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Recent in Skin Science (page 11 of 40)
A new study shows a protein known to inhibit the growth of liver and colon cancers can actually promote the development of skin cancers.
Biologists discover chemically reactive molecules containing oxygen, such as peroxides, commonly referred to as free radicals—are necessary for the proper healing of skin wounds.
A study conducted in more than 100 Mongolian schoolchildren found that daily treatment with a vitamin D supplement significantly reduced the symptoms of winter-related atopic dermatitis, a type of eczema.
Researchers have worked out how the pigment of the skin manages to protect the body from the sun's dangerous UV rays.
Bacteria that metabolize ammonia, a major component of sweat, may improve skin health and some day could be used for the treatment of skin disorders, such as acne or chronic wounds.
Scientists suggest that new strategies to regulate the composition of dendritic cells in psoriatic skin lesions might represent an approach for the future treatment of the disease.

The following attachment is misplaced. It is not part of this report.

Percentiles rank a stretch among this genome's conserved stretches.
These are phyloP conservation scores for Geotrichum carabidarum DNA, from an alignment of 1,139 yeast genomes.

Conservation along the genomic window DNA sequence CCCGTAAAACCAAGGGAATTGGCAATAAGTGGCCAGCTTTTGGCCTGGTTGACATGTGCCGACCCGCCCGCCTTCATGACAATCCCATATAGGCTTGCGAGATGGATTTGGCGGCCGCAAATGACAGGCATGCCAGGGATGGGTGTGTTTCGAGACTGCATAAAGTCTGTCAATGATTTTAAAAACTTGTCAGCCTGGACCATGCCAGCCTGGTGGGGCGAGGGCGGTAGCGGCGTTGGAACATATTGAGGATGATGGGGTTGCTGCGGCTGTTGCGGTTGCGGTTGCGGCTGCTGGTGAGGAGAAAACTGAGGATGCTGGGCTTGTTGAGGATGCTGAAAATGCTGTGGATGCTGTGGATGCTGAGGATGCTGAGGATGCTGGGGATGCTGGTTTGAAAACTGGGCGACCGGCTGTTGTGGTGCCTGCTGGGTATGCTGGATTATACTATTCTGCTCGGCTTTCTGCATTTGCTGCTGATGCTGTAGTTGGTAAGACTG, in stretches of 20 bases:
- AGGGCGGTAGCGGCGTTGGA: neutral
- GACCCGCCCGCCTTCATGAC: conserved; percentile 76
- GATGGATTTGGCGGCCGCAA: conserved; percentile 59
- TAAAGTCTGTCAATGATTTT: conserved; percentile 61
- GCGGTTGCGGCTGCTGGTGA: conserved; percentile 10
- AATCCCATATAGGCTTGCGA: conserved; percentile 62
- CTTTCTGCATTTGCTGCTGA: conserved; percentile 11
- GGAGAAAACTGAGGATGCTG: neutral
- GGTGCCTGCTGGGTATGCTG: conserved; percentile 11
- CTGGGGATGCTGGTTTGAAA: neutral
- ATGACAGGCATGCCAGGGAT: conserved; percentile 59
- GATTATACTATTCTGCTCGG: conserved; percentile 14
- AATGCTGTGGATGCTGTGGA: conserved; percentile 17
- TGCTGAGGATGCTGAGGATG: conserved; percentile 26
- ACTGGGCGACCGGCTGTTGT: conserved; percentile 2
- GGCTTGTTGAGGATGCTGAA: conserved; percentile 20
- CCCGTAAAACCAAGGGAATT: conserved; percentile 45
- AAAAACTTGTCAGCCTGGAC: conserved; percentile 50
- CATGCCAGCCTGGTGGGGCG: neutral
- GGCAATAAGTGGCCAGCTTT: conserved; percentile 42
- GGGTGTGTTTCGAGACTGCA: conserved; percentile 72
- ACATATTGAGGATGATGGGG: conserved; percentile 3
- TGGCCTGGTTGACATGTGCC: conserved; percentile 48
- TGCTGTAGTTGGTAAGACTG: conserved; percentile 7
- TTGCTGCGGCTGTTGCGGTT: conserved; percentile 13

A treatment regimen is safe and effective for restoring skin pigmentation in vitiligo patients, according to a Henry Ford Hospital study.
Scientists at the University of Western Ontario have uncovered a bacterial mystery about MRSA.
A sunbed study has found users have a significantly increased risk of developing a common type of skin cancer caused by repeated tanning, rather than burning.
9/2/2014 | Erin Madigan-Fleck
The development of antibiotic-resistant infections has become one of the world's most serious health threats.
Botox injections may help battle cancer, according to data from medical trials published in Science Translational Medicine.
When certain sunscreen ingredients wash off skin and into the sea, they can become toxic to some of the ocean's tiniest inhabitants, which are the main course for many other marine animals.